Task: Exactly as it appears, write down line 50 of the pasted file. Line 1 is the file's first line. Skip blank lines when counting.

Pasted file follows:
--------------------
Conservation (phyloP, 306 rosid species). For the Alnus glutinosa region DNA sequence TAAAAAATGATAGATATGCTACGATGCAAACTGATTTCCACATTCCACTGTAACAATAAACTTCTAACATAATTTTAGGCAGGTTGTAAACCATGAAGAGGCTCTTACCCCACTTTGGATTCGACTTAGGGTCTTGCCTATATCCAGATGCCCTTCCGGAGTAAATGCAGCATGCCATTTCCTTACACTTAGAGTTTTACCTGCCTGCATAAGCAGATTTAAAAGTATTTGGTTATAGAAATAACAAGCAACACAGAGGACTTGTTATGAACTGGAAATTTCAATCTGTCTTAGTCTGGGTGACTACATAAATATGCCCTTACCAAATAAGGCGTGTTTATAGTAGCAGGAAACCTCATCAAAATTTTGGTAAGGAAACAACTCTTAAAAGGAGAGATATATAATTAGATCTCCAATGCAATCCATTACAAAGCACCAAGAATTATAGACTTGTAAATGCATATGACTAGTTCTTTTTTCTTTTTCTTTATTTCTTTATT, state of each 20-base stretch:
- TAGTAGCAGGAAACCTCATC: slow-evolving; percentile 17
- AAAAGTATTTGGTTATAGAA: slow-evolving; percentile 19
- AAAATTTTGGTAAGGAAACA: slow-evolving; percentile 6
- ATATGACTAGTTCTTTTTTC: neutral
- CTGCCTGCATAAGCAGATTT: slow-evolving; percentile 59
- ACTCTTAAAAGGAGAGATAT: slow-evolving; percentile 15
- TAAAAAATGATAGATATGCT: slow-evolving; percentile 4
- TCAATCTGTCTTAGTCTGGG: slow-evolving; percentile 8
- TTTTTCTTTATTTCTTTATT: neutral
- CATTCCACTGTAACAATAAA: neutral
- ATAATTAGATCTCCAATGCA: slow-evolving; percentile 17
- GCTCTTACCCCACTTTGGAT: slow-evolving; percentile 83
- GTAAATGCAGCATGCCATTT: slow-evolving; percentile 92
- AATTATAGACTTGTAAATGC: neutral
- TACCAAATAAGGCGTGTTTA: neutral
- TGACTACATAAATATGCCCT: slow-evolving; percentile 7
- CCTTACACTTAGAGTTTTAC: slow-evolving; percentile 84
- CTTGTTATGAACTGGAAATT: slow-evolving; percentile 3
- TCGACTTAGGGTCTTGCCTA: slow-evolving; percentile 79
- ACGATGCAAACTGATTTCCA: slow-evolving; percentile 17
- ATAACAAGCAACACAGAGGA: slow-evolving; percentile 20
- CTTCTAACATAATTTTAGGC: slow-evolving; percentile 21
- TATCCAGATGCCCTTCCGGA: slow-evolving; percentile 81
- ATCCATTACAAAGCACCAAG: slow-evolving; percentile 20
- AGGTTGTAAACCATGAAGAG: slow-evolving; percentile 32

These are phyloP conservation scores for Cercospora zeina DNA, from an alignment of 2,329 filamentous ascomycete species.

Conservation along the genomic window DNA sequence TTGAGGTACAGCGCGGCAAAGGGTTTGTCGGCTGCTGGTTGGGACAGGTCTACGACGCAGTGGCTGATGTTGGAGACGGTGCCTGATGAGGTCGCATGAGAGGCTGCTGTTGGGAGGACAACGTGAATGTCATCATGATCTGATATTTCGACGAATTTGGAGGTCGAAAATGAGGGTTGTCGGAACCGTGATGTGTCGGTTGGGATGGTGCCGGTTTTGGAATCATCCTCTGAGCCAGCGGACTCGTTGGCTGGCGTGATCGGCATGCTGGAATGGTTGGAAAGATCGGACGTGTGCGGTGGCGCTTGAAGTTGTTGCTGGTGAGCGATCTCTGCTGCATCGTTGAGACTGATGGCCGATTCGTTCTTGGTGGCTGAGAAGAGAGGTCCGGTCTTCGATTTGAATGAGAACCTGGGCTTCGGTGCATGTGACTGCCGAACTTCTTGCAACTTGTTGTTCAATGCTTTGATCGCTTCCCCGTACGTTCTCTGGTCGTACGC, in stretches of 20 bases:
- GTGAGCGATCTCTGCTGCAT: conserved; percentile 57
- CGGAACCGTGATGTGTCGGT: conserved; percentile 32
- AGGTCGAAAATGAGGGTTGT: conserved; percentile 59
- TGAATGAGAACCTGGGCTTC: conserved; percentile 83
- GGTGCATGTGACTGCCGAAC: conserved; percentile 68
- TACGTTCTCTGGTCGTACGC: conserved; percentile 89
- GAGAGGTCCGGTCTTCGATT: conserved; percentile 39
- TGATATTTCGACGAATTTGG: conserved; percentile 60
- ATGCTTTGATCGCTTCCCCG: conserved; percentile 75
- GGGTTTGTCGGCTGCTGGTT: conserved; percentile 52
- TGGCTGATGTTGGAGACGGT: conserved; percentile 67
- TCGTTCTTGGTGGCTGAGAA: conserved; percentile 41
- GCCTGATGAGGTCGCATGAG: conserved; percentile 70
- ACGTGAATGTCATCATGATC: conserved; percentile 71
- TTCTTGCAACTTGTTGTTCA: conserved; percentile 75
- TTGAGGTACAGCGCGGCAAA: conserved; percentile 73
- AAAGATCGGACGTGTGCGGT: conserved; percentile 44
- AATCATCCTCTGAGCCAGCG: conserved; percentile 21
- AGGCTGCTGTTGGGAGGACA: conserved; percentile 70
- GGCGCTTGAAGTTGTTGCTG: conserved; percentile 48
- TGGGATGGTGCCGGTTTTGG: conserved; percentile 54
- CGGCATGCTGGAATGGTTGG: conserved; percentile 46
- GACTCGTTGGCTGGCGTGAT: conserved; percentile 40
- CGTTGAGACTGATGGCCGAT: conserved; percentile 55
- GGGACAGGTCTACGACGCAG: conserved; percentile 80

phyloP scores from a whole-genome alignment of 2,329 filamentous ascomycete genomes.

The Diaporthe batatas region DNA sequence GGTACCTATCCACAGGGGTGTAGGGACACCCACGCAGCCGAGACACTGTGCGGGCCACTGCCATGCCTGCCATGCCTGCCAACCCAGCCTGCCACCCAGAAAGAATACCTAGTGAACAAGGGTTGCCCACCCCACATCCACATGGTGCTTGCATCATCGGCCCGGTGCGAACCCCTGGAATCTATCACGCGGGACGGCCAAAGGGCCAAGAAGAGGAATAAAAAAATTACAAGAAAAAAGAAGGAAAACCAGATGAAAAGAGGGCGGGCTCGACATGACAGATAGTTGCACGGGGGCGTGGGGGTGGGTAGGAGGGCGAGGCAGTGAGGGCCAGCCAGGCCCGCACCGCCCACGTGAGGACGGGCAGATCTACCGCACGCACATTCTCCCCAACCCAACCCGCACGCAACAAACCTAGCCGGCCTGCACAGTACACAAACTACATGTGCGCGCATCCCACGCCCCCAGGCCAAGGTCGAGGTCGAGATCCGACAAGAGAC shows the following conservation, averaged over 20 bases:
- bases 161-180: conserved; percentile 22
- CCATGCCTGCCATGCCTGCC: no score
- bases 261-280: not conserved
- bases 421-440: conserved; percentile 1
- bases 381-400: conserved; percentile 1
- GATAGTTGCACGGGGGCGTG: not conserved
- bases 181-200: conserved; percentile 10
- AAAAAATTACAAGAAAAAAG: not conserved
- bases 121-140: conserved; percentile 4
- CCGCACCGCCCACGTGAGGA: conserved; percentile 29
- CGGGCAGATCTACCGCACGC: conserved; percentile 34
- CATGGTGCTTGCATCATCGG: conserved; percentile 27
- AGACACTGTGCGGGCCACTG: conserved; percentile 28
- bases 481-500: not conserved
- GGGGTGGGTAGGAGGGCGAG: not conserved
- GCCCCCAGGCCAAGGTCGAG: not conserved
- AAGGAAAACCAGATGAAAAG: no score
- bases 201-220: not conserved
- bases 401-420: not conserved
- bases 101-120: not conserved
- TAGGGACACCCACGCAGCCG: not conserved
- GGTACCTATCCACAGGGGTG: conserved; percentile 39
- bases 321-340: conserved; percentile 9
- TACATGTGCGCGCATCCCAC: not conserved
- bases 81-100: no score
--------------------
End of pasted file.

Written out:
- CGGCATGCTGGAATGGTTGG: conserved; percentile 46